Offering an extensive introduction to cinematic representations of classic fiction of the eighteenth century, this study sheds new light on the process of converting prose fiction into film. The contributors provide a variety of theoretical and critical approaches to the process of bringing literary works to the screen. They consider a broad range of film and television adaptations, including several versions of Robinson Crusoe and adaptations of Gulliver's Travels, Clarissa and Tom Jones. This book appeals to students of literature and film alike.
|Publisher:||Cambridge University Press|
|Product dimensions:||5.98(w) x 9.02(h) x 0.55(d)|
About the Author
Robert Mayer is Associate Professor of English at Oklahoma State University. He is the author of History and the Early English Novel: Matters of Fact from Bacon to Defoe (Cambridge, 1997).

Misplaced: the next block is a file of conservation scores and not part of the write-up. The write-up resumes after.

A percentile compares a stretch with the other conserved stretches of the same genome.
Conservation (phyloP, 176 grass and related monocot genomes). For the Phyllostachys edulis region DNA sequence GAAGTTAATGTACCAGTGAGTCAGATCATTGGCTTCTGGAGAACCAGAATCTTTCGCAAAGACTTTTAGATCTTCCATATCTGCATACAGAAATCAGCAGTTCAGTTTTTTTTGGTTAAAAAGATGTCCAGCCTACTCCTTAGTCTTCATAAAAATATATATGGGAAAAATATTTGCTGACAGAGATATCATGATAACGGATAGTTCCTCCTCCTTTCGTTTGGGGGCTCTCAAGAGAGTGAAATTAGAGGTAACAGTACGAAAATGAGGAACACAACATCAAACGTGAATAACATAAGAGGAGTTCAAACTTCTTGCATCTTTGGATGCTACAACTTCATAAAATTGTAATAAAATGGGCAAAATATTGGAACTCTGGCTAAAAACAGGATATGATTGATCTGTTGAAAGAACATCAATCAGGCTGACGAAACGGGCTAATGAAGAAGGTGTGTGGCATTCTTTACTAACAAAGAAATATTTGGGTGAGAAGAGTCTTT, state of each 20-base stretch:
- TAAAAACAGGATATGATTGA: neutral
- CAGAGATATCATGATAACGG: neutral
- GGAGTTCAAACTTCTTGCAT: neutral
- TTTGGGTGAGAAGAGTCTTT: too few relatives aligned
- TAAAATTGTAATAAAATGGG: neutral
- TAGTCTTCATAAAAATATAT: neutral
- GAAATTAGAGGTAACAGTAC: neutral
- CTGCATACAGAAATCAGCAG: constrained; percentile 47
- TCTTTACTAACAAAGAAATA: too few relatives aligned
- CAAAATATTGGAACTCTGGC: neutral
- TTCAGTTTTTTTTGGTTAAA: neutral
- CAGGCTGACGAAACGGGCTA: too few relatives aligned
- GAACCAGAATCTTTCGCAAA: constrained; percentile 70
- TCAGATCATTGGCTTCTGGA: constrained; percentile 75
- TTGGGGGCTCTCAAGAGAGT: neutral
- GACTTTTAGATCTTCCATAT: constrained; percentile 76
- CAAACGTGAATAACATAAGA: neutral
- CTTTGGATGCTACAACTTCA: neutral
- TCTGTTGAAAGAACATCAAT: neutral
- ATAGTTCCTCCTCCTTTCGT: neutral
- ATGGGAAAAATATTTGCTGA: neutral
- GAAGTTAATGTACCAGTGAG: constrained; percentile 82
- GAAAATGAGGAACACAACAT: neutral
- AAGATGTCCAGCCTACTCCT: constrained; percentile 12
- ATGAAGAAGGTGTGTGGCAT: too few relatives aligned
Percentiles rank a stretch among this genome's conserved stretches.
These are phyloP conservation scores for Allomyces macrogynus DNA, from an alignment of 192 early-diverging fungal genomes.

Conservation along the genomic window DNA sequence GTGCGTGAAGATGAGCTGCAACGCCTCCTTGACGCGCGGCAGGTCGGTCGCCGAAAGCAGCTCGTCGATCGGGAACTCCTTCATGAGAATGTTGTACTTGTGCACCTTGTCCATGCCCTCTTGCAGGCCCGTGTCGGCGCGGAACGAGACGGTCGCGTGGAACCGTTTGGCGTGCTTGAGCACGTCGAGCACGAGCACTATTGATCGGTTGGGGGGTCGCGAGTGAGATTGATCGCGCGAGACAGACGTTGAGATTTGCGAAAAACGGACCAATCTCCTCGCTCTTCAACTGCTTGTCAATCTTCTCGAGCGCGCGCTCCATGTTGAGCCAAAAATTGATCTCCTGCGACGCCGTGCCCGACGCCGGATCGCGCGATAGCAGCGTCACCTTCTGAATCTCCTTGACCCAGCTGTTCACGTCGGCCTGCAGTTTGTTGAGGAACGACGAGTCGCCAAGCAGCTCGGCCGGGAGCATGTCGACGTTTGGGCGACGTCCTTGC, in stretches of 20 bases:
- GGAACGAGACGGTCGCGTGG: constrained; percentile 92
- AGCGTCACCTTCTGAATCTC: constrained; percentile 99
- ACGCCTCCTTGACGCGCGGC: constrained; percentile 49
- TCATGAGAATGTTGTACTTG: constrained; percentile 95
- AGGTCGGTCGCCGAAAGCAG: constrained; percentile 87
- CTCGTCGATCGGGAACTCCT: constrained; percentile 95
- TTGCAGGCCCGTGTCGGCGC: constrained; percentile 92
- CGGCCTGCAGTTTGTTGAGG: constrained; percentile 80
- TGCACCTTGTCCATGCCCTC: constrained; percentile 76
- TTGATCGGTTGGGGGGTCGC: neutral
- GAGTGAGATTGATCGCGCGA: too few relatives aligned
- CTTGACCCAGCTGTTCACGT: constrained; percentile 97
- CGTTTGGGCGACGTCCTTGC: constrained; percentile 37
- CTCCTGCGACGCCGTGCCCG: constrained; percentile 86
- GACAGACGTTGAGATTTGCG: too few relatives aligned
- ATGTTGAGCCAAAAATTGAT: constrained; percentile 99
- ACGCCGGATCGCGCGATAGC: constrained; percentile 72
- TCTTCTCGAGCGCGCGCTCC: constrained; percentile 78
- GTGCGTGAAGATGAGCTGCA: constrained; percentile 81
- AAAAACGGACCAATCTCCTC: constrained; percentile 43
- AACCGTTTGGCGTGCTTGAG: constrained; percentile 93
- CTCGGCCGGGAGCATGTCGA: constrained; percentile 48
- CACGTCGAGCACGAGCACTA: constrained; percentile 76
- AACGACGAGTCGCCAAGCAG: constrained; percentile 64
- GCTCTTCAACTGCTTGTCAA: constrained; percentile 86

Table of Contents
Illustrations; Introduction: Is there a text in the screening room? Robert Mayer; 1. The cinema of attractions and the novel in Barry Lyndon and Tom Jones Peter Cosgrove; 2. Three cinematic Robinsonades Robert Mayer; 3. Adaptations of Moll Flanders Catherine N. Parke; 4. Film, censorship, and the 'corrupt original' of Gulliver's Travels Alan Chalmers; 5. Adapting Fielding for film and television Martin C. Battestin; 6. The spaces of Clarissa in text and film Cynthia Wall; 7. Jacques le fataliste on film: from metafiction to metacinema Alan J. Singerman; 8. 'Carnal to the point of scandal': on the affair of La religieuse Kevin Jackson; 9. Adaptations and cultural criticism: Les liaisons dangereuses 1960 and Dangerous Liaisons Richard Frohock; 10. Mapping Goethe's Wilhelm Meister onto Wenders's Wrong Move Margaret McCarthy; 11. Rob Roy: the other eighteenth century? Janet Sorensen; Filmography; Bibliography.